Since salicylic acid has a pKa (negative logarithm of the acid dissociation constant) of 3, an alkaline blood pH ensures that more than 99% of the drug is in an ionized state, for which cell membranes are poorly permeable. The nonionized fraction of salicylic acid readily penetrates cells and will double in concentration if blood pH falls from 7.4 to 7.2. As a result, a greater amount of drug will leave the extracellular fluid, and intracellular concentrations will be increased in the brain, liver, and other organs.

Most affected adults who have ingested salicylates alone present with an alkaline pH, whereas coingestion of drugs that depress the CNS blunts the hypocapneic response. In one series, respiratory acidosis was present in 23% of patients who had ingested salicylates in combination with other drugs, as compared with only 2% of patients who had ingested salicylates alone.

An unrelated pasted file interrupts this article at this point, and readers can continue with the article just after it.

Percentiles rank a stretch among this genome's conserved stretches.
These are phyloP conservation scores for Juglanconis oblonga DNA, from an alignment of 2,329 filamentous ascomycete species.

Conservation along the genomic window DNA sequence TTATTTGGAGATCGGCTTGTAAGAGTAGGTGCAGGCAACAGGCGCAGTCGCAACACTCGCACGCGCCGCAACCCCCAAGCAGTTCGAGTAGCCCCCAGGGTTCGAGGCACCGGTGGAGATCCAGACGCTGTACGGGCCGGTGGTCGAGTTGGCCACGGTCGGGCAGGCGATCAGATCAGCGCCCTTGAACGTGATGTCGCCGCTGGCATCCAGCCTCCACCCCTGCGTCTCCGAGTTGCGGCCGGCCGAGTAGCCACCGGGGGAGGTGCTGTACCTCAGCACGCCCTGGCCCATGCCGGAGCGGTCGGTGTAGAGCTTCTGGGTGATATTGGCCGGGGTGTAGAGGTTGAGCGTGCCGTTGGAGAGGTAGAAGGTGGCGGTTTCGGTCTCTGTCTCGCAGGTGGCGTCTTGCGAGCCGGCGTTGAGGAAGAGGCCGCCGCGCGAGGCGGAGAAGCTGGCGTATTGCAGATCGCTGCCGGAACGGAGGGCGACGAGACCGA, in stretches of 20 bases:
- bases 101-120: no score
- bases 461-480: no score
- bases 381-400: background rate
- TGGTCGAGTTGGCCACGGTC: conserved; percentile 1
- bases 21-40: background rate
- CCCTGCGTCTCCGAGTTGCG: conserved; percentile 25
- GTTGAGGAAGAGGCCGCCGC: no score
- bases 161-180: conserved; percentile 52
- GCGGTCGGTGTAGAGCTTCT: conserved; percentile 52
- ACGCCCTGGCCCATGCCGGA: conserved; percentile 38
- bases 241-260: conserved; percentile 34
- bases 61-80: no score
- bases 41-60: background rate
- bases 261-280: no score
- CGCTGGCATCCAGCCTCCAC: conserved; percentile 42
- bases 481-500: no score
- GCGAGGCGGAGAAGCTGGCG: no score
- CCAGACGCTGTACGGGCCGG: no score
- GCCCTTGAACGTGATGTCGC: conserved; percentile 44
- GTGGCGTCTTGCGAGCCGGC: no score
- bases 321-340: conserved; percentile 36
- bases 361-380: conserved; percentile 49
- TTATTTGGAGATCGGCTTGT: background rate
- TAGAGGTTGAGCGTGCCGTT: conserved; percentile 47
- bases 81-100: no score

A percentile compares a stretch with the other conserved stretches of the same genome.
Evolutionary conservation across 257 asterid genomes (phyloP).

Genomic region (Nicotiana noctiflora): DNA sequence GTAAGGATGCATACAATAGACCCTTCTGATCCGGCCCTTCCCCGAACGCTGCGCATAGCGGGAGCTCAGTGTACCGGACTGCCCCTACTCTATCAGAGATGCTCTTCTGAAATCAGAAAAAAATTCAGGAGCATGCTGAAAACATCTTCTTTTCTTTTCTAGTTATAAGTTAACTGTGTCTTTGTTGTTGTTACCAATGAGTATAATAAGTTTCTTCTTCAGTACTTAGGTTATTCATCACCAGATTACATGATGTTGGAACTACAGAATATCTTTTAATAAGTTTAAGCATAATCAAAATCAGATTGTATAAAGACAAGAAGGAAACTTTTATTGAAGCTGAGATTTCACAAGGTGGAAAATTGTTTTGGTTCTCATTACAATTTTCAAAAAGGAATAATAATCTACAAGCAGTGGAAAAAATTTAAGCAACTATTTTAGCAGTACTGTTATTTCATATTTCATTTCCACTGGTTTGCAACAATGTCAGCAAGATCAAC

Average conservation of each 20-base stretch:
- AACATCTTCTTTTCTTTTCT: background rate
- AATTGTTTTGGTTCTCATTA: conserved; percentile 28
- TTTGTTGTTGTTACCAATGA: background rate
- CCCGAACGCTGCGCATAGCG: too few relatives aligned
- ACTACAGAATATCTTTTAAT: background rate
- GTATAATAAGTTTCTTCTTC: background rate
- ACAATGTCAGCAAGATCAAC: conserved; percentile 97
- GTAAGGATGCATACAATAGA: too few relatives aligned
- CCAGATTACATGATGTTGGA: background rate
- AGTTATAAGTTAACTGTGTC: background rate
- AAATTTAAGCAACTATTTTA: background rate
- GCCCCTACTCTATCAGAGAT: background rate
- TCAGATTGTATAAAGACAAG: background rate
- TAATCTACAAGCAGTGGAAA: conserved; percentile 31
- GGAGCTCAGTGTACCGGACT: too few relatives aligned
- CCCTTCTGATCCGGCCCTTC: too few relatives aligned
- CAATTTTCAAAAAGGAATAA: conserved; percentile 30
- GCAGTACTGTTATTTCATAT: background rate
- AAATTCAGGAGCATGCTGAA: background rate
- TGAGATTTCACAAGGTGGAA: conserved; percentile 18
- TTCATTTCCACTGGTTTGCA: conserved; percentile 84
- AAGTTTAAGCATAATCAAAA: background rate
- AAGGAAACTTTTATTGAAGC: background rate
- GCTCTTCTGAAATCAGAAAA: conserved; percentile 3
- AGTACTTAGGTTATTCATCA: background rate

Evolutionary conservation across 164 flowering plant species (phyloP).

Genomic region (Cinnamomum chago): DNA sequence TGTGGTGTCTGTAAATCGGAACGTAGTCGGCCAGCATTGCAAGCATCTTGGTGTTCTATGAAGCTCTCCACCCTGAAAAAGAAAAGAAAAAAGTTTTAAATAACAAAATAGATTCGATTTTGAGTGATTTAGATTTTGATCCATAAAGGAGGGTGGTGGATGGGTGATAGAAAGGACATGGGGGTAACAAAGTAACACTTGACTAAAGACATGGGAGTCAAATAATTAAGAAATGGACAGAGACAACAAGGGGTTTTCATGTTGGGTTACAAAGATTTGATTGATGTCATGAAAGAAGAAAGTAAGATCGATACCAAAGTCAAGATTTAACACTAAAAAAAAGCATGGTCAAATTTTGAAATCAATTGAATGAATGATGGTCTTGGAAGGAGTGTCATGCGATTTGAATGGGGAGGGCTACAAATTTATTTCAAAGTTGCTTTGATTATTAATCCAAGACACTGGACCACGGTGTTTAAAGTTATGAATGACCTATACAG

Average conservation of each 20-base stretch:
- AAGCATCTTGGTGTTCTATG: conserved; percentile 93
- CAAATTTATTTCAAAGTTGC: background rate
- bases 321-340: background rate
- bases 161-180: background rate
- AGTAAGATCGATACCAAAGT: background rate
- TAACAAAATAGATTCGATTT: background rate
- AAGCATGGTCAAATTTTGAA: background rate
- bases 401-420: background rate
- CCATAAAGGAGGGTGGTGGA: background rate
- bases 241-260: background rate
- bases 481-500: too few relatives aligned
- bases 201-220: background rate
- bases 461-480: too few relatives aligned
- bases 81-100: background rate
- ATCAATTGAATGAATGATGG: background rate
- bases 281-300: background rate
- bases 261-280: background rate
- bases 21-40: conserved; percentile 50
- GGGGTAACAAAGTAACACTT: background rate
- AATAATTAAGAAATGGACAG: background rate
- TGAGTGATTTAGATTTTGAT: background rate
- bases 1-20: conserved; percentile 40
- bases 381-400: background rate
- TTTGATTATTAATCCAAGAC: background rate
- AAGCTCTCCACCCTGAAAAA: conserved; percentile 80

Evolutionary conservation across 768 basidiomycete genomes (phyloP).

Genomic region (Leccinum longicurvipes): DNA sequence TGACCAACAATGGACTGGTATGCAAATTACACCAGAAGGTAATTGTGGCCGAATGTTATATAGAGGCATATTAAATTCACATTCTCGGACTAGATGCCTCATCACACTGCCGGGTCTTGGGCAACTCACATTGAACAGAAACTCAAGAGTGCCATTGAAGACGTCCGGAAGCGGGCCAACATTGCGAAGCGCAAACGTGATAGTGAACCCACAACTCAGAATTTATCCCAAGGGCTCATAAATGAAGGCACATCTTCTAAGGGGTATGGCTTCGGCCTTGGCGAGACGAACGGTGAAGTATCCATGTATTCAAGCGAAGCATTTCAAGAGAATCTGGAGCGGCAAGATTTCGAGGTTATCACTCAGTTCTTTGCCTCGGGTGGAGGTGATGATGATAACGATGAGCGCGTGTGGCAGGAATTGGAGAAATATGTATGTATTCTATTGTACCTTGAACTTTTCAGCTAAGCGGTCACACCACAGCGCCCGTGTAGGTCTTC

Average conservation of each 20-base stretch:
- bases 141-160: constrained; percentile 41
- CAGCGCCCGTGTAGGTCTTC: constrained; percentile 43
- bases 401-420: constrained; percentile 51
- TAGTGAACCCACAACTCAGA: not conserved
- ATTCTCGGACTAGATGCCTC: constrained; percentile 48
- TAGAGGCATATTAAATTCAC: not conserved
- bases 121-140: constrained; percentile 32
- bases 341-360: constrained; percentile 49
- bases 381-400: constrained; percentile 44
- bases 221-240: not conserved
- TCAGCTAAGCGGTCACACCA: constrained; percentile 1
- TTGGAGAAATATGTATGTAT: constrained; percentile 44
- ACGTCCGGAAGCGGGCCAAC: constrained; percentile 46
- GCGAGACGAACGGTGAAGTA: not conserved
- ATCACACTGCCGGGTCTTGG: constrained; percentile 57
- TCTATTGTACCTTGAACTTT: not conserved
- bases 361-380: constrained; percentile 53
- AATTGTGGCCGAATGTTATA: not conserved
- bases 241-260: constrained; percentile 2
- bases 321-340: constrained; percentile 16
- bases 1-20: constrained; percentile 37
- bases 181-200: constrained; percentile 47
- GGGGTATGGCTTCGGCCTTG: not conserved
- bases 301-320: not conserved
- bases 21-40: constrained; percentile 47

Other fluid and electrolyte disturbances can develop in patients with salicylate poisoning.

  • Patients with severe intoxication may have fluid deficits of 4 to 6 liters.
  • Hypernatremia can develop as a result of accelerated, insensible water loss in the lung due to increased ventilation, and increased metabolism and heat production lead to cutaneous water loss from sweating.
  • Salicylate-induced emesis and urinary excretion of sodium organic acid salts cause the total-body sodium content to be reduced.
  • Excretion of these salts also causes renal potassium wasting and hypokalemia due to increased delivery of sodium to the distal nephron at a time when mineralocorticoid levels are increased.